Description of Historic Place
The Trueman House, built circa 1840, is a modest, one-and-a-half storey farmhouse sitting on Highway 6 on the eastern outskirts of Amherst, Nova Scotia, in the rural community of Truemanville. The little house sits well back from the edge of the road, and is surrounded by mature trees and bushes making its under-stated but striking Classical Revival features hard to see from the road. The house overlooks farm lands, and stands with a few other homes built in same era. The house and property are included in the municipal designation.
The value of Trueman House lies in its association with the Trueman family, who first settled this area in the early eighteen hundreds. The house is also valued for being a good example of simplified Classical Revival architecture commonly built during difficult economic times in this area of Cumberland County.
The Truemans were among the hundreds settlers from Yorkshire, England who arrived in Cumberland County at the turn of the nineteenth century, and they are the family for whom this rural community is named. They were the first settlers in this area, and played an important role in the settlement and economic development of Amherst and the surrounding county. Although this house is believed to be the second Trueman home on this site, built by Amos Trueman, it is one of the earliest homes to be built in Truemanville, and it represents the earliest development of this farming community.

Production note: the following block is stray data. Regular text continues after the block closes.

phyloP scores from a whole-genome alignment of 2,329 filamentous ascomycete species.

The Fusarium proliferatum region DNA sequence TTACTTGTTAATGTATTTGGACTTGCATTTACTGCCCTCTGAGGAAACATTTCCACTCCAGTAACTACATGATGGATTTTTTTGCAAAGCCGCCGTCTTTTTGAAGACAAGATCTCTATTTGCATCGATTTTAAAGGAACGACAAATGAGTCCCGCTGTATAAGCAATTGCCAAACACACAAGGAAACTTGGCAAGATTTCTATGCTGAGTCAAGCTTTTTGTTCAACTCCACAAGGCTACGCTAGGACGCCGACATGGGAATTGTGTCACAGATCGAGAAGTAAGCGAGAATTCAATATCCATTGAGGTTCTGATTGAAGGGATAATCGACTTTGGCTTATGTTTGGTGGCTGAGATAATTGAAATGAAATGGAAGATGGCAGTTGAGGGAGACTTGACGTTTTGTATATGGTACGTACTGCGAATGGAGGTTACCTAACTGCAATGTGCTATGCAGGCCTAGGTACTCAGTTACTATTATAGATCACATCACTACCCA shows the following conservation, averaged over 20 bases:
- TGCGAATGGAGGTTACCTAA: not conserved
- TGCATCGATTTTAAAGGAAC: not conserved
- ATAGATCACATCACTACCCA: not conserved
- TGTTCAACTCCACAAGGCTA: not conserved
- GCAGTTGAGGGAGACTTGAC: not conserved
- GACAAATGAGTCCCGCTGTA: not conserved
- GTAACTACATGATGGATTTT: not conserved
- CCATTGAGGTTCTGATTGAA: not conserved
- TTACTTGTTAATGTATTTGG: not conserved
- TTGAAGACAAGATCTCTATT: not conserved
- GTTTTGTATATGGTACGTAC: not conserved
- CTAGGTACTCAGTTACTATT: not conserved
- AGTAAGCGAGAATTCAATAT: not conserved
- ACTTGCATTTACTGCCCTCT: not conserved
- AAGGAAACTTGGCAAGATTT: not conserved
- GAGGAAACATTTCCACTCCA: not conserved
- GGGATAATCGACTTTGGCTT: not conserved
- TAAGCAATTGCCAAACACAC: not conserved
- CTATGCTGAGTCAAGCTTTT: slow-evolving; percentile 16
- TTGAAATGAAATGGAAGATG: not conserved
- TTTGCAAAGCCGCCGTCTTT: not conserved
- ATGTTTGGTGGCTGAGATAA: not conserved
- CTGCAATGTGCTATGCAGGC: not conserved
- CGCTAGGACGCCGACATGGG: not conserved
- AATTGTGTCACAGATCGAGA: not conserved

Trueman House is a good example of modest Classical Revival architecture, a popular style in Nova Scotia during the economic down-turn of the mid eighteenth century. Few of these homes remain and in such good repair. The front of the simple house has a symmetrical, five-bay façade with a centered, slightly-recessed entrance. The entry is decorated with a transom and sidelights, and is framed by a prominent entablature and pilasters. The outer edges of the house are accented by strong pilasters used as corner boards. Except for a small addition on the back, the general appearance and fabric of the house have not changed from the original building.
Source: “Heritage Properties County, Trueman House” File, Cumberland County Museum
Character-defining elements of the Trueman House include:
- original site, form and massing;
- wood frame construction and clapboard siding;
- symmetrical five-bay façade;
- entrance in non-gable side.
Character-defining Classical Revival elements of the Trueman House include:
- recessed, centered entrance accented with transom and sidelights, and framed with entablature and pilasters;
- prominent window casings;
- pilasters used as corner boards;
- medium-pitched gable roof and return eave.
Location of Supporting Documentation
"Heritage Properties County, Trueman House" File, Cumberland County Museum and Archives, 150 Church St, Amherst, NS B4H 3C4
Cross-Reference to Collection